Australian beats Google in legal terms

An Australian has won a second defamation lawsuit against Google after a judge criticized the US-based search engine for not removing defamatory results more quickly.

Janice Duffy, a former senior researcher at South Australia’s Department of Health, was previously awarded $115,000 after a judge ruled in 2015 that Google had defamed her by publishing excerpts from defamatory websites and the full pages when users clicked links.

dr Janice Duffy sued Google for defamation in 2011 and 2016, winning both cases.

dr Janice Duffy sued Google for defamation in 2011 and 2016, winning both cases.Credit:David Mariuz, Bloomberg, iStock

Duffy launched a new case against Google in 2016 after she “became aware that virtually identical search results were again available on Google’s search engines,” Sydney Tilmouth, an assistant judge at the South African Supreme Court, said in a ruling on Friday.

Tilmouth on Friday ruled in Duffy’s favor that Google published three defamatory “snippets” of websites in its search results, along with two of the websites in full when users followed the links. He will assess the damage at a later date.

“Google has demonstrably participated in the communication of both [webpages] … in Australia on to hold it liable as a secondary publisher,” the judge said.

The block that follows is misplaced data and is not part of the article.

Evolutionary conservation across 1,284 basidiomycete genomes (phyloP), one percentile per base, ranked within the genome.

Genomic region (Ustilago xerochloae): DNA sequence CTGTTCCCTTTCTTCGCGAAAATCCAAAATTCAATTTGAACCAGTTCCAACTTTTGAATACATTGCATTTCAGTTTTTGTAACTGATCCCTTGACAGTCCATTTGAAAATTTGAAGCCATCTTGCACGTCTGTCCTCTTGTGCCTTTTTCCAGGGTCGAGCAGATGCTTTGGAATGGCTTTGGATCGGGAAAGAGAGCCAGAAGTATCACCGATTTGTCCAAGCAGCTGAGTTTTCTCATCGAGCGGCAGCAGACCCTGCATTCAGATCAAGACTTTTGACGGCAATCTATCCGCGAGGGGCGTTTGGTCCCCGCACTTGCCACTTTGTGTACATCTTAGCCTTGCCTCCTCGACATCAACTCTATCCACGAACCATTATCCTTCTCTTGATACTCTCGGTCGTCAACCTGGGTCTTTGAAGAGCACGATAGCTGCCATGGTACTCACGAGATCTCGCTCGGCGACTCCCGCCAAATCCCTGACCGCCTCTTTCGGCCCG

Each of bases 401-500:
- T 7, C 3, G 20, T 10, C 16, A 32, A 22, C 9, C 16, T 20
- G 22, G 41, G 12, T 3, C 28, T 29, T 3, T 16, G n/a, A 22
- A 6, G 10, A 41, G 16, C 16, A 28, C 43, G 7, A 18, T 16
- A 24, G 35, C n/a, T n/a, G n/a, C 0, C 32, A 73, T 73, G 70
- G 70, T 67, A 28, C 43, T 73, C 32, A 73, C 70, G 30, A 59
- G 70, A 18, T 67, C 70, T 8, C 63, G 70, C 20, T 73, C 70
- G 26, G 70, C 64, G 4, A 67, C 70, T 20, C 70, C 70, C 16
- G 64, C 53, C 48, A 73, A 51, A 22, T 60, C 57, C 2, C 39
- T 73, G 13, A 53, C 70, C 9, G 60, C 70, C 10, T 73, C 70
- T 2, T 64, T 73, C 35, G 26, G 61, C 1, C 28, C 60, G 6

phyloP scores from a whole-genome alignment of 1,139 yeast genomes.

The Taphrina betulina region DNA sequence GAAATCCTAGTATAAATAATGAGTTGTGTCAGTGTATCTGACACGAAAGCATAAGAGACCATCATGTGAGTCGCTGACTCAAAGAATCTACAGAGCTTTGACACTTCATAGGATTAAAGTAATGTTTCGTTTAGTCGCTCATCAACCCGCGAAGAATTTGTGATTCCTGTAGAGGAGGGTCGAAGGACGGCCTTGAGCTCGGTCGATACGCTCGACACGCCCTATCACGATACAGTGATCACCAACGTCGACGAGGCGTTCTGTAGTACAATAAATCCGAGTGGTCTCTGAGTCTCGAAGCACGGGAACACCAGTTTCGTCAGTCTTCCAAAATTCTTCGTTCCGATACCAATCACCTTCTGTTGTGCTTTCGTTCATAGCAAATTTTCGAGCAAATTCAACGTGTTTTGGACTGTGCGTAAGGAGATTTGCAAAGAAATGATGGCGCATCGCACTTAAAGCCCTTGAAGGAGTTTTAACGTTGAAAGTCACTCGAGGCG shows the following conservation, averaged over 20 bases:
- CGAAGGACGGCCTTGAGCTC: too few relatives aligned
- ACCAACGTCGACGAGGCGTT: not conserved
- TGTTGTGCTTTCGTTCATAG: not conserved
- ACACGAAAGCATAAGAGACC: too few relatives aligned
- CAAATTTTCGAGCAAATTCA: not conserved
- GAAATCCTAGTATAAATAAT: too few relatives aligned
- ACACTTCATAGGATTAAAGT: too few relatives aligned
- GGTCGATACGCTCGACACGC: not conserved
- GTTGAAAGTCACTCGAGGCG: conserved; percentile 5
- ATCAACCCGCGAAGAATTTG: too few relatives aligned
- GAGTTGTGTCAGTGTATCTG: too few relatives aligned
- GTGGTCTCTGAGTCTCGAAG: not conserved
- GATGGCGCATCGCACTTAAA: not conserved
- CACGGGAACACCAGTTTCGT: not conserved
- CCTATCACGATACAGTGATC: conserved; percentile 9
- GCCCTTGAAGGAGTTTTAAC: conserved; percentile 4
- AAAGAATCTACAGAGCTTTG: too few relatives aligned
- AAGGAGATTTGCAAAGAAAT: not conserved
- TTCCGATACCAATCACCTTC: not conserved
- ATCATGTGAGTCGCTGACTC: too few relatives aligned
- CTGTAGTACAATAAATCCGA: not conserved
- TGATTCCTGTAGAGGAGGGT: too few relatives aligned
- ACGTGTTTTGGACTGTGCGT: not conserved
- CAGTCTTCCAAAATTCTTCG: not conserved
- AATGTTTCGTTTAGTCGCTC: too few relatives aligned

He dismissed Google’s defense of innocent proliferation and triviality. Tilmouth said there was evidence that the website behind the defamatory material, US-based Ripoff Report, “had a habit of specifically modifying URLs to circumvent Google’s removal methods.” He said the site is ostensibly a consumer reviews forum, but “[i]In truth, it benefits from extortionate business practices.”

“By… (Google) insisting on (Links), despite having the means at hand to find them easily,… (Google) acted improperly.”

Deputy Justice of the Supreme Court of South Australia, Sydney Tilmouth

Tilmouth said Google was “reactive rather than proactive in the removal process” and should have acted to block or remove access to two other links to the same website “within a reasonable time” after Duffy won her first case.

It took a “stubborn stance” of insisting that Duffy provide accurate links to every website “before it was willing to consider removal,” Tilmouth said. Australian beats Google in legal terms

Callan Tansill

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